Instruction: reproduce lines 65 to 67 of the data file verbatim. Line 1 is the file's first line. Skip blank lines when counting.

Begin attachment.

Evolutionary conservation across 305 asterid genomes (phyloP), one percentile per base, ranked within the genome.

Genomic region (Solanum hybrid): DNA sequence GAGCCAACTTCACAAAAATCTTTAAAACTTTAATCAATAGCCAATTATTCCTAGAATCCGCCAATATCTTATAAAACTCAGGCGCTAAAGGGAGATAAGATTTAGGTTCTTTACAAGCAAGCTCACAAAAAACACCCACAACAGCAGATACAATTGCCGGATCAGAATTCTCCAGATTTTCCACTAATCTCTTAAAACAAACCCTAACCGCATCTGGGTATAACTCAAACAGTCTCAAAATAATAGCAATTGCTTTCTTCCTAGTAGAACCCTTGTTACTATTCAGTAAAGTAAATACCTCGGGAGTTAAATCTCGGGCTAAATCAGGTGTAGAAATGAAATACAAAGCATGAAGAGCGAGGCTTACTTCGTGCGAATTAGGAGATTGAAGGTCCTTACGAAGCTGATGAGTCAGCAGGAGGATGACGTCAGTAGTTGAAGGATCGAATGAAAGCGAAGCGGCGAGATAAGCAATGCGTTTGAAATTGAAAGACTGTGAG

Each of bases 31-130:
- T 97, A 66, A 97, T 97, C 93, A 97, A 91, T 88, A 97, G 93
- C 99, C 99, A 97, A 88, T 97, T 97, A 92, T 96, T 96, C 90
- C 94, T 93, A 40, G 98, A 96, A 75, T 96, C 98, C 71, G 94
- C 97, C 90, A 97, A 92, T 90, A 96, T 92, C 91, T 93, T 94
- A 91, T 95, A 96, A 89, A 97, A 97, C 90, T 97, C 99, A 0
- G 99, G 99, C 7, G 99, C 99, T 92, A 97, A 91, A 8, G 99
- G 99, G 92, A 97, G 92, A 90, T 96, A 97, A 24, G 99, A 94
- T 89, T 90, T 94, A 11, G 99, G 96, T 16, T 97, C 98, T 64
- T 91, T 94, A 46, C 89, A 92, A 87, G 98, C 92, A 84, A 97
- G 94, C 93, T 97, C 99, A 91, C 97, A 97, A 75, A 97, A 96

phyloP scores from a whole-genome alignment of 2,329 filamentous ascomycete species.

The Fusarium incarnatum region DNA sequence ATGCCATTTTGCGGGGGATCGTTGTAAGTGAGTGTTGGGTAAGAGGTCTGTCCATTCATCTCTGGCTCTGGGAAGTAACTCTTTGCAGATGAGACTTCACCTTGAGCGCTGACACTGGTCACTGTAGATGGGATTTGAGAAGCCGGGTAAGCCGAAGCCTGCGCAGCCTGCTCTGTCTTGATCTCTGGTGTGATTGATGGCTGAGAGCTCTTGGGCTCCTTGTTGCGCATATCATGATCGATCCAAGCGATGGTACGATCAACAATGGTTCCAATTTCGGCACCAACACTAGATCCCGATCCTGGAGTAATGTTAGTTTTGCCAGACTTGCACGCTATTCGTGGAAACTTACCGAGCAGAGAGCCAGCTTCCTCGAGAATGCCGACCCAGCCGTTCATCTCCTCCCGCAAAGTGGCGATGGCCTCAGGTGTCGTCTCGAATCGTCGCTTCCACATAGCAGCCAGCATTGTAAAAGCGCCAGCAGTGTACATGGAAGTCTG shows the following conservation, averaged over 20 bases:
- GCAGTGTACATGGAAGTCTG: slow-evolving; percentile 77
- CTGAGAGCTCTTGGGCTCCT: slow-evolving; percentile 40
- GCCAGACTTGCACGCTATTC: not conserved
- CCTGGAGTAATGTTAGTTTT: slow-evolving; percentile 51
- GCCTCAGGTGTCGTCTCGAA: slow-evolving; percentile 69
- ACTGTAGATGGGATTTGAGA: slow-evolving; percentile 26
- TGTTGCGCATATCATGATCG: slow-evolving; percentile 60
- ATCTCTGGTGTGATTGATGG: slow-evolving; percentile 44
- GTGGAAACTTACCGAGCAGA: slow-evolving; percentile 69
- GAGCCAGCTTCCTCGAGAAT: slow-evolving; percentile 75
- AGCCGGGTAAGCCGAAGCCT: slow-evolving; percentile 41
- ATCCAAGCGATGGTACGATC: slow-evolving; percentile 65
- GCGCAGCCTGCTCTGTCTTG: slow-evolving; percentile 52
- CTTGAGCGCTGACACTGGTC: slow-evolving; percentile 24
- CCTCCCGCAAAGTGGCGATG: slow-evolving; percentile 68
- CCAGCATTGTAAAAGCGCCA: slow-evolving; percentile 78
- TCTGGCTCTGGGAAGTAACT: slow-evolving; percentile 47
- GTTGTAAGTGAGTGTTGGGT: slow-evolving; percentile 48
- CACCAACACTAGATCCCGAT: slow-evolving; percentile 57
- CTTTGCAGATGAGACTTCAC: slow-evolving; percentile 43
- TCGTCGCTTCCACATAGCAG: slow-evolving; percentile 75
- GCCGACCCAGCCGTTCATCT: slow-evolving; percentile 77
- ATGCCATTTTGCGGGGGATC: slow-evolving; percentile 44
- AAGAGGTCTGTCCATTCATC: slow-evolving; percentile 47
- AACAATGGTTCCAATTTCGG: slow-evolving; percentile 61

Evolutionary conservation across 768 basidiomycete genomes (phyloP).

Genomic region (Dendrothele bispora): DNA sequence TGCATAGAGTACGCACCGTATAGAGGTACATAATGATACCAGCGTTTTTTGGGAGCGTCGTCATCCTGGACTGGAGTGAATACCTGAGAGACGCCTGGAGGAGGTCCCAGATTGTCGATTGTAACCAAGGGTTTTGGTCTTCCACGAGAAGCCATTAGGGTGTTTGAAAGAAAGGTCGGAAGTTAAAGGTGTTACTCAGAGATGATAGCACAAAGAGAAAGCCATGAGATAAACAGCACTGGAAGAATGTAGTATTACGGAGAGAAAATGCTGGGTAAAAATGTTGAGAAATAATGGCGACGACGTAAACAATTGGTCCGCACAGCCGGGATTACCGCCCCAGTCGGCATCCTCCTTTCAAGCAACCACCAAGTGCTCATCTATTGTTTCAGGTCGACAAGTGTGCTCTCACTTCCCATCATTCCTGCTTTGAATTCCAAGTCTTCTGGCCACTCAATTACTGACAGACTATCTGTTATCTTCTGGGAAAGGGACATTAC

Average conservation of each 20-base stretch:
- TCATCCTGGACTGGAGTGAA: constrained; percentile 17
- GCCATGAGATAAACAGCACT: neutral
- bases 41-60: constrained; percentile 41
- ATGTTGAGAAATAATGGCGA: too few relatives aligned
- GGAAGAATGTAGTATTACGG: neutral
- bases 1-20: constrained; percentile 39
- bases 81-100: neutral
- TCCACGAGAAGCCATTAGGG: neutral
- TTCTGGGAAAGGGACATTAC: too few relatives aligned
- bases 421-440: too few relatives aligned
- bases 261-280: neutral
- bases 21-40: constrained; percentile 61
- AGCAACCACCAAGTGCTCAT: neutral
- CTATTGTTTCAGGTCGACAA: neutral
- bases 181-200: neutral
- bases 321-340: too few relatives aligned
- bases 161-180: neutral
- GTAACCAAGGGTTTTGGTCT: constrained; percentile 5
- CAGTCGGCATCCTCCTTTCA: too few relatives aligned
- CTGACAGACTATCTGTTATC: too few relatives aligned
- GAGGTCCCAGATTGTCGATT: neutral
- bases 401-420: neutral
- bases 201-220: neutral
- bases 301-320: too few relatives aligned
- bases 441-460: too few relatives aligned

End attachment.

- bases 401-420: neutral
- bases 201-220: neutral
- bases 301-320: too few relatives aligned